Eva Leifheit (HONORS 2015-16)

Leifheit, Eva

Institut für Biologie

Plant Ecology

Graduate School Plant Sciences

Altensteinstraße 6
14195 Berlin

I studied physical geography (FU Berlin), agricultural sciences (HU Berlin) and soil science (TU Berlin) with a focus on plant nutrition. During my studies I received a scholarship of the Freie Universitaet for a study year at the University of New South Wales in Sydney, Australia. For my Diploma thesis I worked in close cooperation with the Leibniz Institute of Vegetable and Ornamental Crops in Großbeeren.


For my PhD I worked under the supervision of Prof. Dr. Matthias Rillig in the project ‚Understanding the ecology of soil aggregation. Interrelationships between arbuscular mycorrhizal fungi and associated microbiota.’.

Context and focus of research


Two thirds of the earth’s carbon (C) is stored in terrestrial ecosystems. Our knowledge of the processes of soil C cycling and potential stabilization of soil C is crucial for understanding and predicting global warming. In this context there is increasing interest in belowground ecosystem processes such as decomposition of plant litter.


I am interested in the role of arbuscular mycorrhizal fungi (AMF) in litter decomposition and soil C cycling, because these fungi might strongly influence these processes. A number of studies have shown that AMF can stimulate decomposition of leaf litter, but I have recently shown that AMF can actually decrease decomposition of woody litter. The diversity of research methods in the literature could explain opposing results but requires further research and understanding of the underlying mechanisms. Therefore, the objective of my proposed research project is to clarify the ambiguous role of AMF in the soil C cycle.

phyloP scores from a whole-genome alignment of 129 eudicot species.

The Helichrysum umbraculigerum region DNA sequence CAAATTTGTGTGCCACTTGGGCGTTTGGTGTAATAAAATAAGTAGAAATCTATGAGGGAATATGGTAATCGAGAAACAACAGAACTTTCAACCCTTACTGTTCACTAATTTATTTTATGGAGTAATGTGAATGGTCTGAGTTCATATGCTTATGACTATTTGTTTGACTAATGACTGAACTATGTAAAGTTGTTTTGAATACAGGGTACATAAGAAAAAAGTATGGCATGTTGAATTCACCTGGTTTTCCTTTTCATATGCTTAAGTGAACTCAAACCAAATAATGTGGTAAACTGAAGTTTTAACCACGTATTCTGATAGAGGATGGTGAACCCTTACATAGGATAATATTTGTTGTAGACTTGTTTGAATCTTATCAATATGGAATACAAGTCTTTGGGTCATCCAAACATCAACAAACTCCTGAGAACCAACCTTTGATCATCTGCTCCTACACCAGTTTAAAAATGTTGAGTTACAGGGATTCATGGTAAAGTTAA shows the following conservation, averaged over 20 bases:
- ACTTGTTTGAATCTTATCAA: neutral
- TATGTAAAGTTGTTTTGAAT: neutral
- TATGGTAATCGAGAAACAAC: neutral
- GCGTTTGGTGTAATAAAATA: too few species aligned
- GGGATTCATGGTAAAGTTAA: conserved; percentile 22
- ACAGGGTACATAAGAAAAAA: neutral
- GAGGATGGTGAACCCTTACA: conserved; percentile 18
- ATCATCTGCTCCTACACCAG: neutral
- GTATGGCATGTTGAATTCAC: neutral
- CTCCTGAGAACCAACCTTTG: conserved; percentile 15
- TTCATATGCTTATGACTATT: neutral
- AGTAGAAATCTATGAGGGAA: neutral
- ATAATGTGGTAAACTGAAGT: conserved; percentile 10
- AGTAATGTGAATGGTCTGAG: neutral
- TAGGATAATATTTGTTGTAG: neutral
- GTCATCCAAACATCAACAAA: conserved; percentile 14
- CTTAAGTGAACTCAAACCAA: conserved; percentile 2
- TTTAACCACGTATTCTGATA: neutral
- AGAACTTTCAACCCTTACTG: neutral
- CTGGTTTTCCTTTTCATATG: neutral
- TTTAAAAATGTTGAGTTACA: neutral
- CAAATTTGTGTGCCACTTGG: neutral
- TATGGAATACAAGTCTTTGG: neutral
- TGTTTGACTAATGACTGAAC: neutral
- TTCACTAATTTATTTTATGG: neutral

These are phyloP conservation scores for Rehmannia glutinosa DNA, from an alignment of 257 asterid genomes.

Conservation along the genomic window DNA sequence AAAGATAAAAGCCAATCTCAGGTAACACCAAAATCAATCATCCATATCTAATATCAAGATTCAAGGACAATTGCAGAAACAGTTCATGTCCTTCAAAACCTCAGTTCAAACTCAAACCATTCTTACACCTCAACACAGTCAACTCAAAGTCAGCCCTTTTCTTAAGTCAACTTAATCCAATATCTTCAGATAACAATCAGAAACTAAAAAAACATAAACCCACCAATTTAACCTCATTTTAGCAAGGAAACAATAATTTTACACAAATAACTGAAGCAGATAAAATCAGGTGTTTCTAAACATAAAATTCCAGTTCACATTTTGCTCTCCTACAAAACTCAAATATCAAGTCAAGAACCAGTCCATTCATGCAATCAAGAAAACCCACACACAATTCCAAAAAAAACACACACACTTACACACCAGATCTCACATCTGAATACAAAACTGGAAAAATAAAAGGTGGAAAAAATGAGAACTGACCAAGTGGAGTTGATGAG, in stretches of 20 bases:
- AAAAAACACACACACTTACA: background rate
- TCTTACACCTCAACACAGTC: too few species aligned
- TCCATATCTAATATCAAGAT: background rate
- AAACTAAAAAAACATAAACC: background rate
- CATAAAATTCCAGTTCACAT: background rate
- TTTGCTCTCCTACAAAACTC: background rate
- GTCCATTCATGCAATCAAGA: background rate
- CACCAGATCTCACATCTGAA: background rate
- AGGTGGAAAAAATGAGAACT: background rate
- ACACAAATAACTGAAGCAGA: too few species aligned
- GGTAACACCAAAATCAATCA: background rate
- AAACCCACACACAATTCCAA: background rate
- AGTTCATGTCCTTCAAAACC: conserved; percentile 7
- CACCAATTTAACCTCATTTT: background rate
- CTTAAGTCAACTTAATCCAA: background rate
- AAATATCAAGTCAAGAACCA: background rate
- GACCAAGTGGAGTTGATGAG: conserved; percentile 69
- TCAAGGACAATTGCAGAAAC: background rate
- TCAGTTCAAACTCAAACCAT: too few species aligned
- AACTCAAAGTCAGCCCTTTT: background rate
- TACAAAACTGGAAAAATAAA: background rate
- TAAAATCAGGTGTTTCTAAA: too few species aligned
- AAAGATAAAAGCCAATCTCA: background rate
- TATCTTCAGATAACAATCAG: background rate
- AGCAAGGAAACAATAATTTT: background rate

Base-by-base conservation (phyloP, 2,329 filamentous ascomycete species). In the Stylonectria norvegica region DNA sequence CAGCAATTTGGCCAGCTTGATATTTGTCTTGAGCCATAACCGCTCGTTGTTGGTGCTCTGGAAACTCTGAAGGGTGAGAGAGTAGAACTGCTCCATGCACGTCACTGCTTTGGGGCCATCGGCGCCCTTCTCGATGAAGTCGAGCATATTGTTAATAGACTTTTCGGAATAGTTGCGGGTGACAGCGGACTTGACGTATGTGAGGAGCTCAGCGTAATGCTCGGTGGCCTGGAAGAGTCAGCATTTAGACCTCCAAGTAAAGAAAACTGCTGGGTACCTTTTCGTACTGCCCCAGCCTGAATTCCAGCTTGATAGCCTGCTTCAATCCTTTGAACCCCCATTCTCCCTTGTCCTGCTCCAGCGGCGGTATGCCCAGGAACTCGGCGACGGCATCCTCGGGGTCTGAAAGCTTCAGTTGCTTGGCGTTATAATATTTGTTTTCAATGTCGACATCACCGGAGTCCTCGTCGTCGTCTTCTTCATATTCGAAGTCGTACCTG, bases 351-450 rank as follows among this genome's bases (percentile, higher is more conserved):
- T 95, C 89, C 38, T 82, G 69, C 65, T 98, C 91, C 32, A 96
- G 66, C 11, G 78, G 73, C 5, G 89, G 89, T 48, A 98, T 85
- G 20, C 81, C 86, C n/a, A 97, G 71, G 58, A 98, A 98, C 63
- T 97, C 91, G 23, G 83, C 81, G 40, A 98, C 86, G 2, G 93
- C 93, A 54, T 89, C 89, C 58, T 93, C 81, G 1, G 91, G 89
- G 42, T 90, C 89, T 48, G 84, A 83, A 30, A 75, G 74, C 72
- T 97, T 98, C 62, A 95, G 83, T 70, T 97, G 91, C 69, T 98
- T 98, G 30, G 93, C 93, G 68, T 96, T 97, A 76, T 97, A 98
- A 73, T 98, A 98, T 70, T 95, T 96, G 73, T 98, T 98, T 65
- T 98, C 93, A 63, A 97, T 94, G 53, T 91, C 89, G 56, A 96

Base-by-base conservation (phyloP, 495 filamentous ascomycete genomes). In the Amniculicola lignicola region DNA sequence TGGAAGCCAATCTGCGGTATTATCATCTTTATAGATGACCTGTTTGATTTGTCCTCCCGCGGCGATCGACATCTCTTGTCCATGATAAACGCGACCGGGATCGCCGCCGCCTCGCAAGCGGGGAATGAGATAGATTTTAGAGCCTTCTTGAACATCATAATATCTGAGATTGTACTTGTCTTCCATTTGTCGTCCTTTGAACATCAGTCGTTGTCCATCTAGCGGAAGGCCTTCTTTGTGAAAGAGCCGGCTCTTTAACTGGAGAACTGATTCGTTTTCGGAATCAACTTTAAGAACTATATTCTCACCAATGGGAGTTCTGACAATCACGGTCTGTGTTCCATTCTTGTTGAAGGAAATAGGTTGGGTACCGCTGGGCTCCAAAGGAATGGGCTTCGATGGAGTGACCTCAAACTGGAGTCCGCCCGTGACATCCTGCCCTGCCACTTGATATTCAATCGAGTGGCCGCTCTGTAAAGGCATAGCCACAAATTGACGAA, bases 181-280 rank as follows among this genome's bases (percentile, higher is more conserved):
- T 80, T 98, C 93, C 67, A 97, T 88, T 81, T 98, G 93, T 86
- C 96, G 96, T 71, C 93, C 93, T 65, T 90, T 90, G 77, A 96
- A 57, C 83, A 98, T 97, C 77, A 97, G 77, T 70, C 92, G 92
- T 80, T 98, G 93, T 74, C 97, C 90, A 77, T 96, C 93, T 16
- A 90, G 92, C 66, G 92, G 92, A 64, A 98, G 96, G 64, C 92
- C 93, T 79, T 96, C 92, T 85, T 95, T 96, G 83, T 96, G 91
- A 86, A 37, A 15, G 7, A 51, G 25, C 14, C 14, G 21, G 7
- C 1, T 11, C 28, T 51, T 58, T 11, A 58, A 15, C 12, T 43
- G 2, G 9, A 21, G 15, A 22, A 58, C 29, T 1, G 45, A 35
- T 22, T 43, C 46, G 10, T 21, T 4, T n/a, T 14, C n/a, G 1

Post-doctoral research (HONORS Fellowship and beyond)


First, the role of AMF in litter decomposition will be examined in different contexts using one comprehensive laboratory pot experiment. Further research would include organic materials labeled with stable isotopes (13C) to study the fate of C in the soil, which would help to further identify the mechanisms responsible for altered litter decomposition in presence of AMF and help to reveal possible soil C storage in the different organic components of the soil.




Rillig M.C., Mardatin N.F., Leifheit E.F.,  Antunes P.M.. (2010). Mycelium of arbuscular mycorrhizal fungi increases soil water repellency and is sufficient to maintain water-stable soil aggregates. Soil Biology & Biochemistry 42: 1189-1191. 


Leifheit E.F., Veresoglou S.D., Lehmann A., Morris E.K., Rillig M.C.. (2014). Multiple factors influence the role of arbuscular mycorrhizal fungi in soil aggregation - a meta-analysis. Plant and Soil 374: 523-537.


Lehmann A., Veresoglou S.D., Leifheit E.F., Rillig M.C.. (2014). Arbuscular mycorrhizal influence on Zinc nutrition in crop plants - a meta-analysis. Soil Biology & Biochemistry 69: 123-131.


Leifheit E.F., Verbruggen E., Rillig M.C.. (2014). Rotation of hyphal in-growth cores has no confounding effects on soil abiotic properties. Soil Biology & Biochemistry 79: 78-80.


Leifheit E.F., Verbruggen E., Rillig M.C.. (2015). Arbuscular mycorrhizal fungi reduce decomposition of woody plant litter while increasing soil aggregation. Soil Biology & Biochemistry 81: 323-328.